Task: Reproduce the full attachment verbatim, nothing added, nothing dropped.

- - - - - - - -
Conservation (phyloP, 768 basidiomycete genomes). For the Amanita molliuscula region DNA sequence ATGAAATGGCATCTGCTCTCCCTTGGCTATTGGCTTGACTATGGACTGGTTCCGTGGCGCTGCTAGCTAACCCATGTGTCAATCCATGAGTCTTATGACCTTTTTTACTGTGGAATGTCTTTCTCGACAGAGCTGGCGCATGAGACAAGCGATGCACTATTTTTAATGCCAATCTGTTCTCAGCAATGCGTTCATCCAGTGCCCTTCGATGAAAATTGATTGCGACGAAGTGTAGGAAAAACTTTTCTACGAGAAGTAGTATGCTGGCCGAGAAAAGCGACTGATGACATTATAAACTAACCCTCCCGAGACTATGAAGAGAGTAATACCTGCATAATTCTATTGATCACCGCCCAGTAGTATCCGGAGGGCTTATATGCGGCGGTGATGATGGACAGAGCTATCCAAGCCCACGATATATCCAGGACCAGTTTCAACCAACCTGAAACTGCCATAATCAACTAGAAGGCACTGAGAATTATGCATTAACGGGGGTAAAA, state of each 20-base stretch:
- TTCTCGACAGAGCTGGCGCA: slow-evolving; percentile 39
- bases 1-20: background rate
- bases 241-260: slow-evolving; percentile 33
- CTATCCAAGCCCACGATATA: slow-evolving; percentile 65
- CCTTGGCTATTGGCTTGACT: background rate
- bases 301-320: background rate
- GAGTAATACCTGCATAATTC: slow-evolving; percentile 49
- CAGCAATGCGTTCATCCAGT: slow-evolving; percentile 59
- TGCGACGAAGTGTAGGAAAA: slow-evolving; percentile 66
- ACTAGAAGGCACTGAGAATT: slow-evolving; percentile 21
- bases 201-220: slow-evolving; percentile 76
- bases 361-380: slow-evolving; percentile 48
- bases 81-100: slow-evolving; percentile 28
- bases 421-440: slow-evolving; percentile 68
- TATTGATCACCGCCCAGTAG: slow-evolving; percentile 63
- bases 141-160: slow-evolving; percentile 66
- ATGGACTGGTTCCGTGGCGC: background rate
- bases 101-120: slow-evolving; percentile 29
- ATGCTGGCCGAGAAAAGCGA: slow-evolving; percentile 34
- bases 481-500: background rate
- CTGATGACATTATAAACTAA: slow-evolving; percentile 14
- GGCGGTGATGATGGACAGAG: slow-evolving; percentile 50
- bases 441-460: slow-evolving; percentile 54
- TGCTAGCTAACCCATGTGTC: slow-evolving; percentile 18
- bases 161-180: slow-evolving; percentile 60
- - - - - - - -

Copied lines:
Conservation (phyloP, 768 basidiomycete genomes). For the Amanita molliuscula region DNA sequence ATGAAATGGCATCTGCTCTCCCTTGGCTATTGGCTTGACTATGGACTGGTTCCGTGGCGCTGCTAGCTAACCCATGTGTCAATCCATGAGTCTTATGACCTTTTTTACTGTGGAATGTCTTTCTCGACAGAGCTGGCGCATGAGACAAGCGATGCACTATTTTTAATGCCAATCTGTTCTCAGCAATGCGTTCATCCAGTGCCCTTCGATGAAAATTGATTGCGACGAAGTGTAGGAAAAACTTTTCTACGAGAAGTAGTATGCTGGCCGAGAAAAGCGACTGATGACATTATAAACTAACCCTCCCGAGACTATGAAGAGAGTAATACCTGCATAATTCTATTGATCACCGCCCAGTAGTATCCGGAGGGCTTATATGCGGCGGTGATGATGGACAGAGCTATCCAAGCCCACGATATATCCAGGACCAGTTTCAACCAACCTGAAACTGCCATAATCAACTAGAAGGCACTGAGAATTATGCATTAACGGGGGTAAAA, state of each 20-base stretch:
- TTCTCGACAGAGCTGGCGCA: slow-evolving; percentile 39
- bases 1-20: background rate
- bases 241-260: slow-evolving; percentile 33
- CTATCCAAGCCCACGATATA: slow-evolving; percentile 65
- CCTTGGCTATTGGCTTGACT: background rate
- bases 301-320: background rate
- GAGTAATACCTGCATAATTC: slow-evolving; percentile 49
- CAGCAATGCGTTCATCCAGT: slow-evolving; percentile 59
- TGCGACGAAGTGTAGGAAAA: slow-evolving; percentile 66
- ACTAGAAGGCACTGAGAATT: slow-evolving; percentile 21
- bases 201-220: slow-evolving; percentile 76
- bases 361-380: slow-evolving; percentile 48
- bases 81-100: slow-evolving; percentile 28
- bases 421-440: slow-evolving; percentile 68
- TATTGATCACCGCCCAGTAG: slow-evolving; percentile 63
- bases 141-160: slow-evolving; percentile 66
- ATGGACTGGTTCCGTGGCGC: background rate
- bases 101-120: slow-evolving; percentile 29
- ATGCTGGCCGAGAAAAGCGA: slow-evolving; percentile 34
- bases 481-500: background rate
- CTGATGACATTATAAACTAA: slow-evolving; percentile 14
- GGCGGTGATGATGGACAGAG: slow-evolving; percentile 50
- bases 441-460: slow-evolving; percentile 54
- TGCTAGCTAACCCATGTGTC: slow-evolving; percentile 18
- bases 161-180: slow-evolving; percentile 60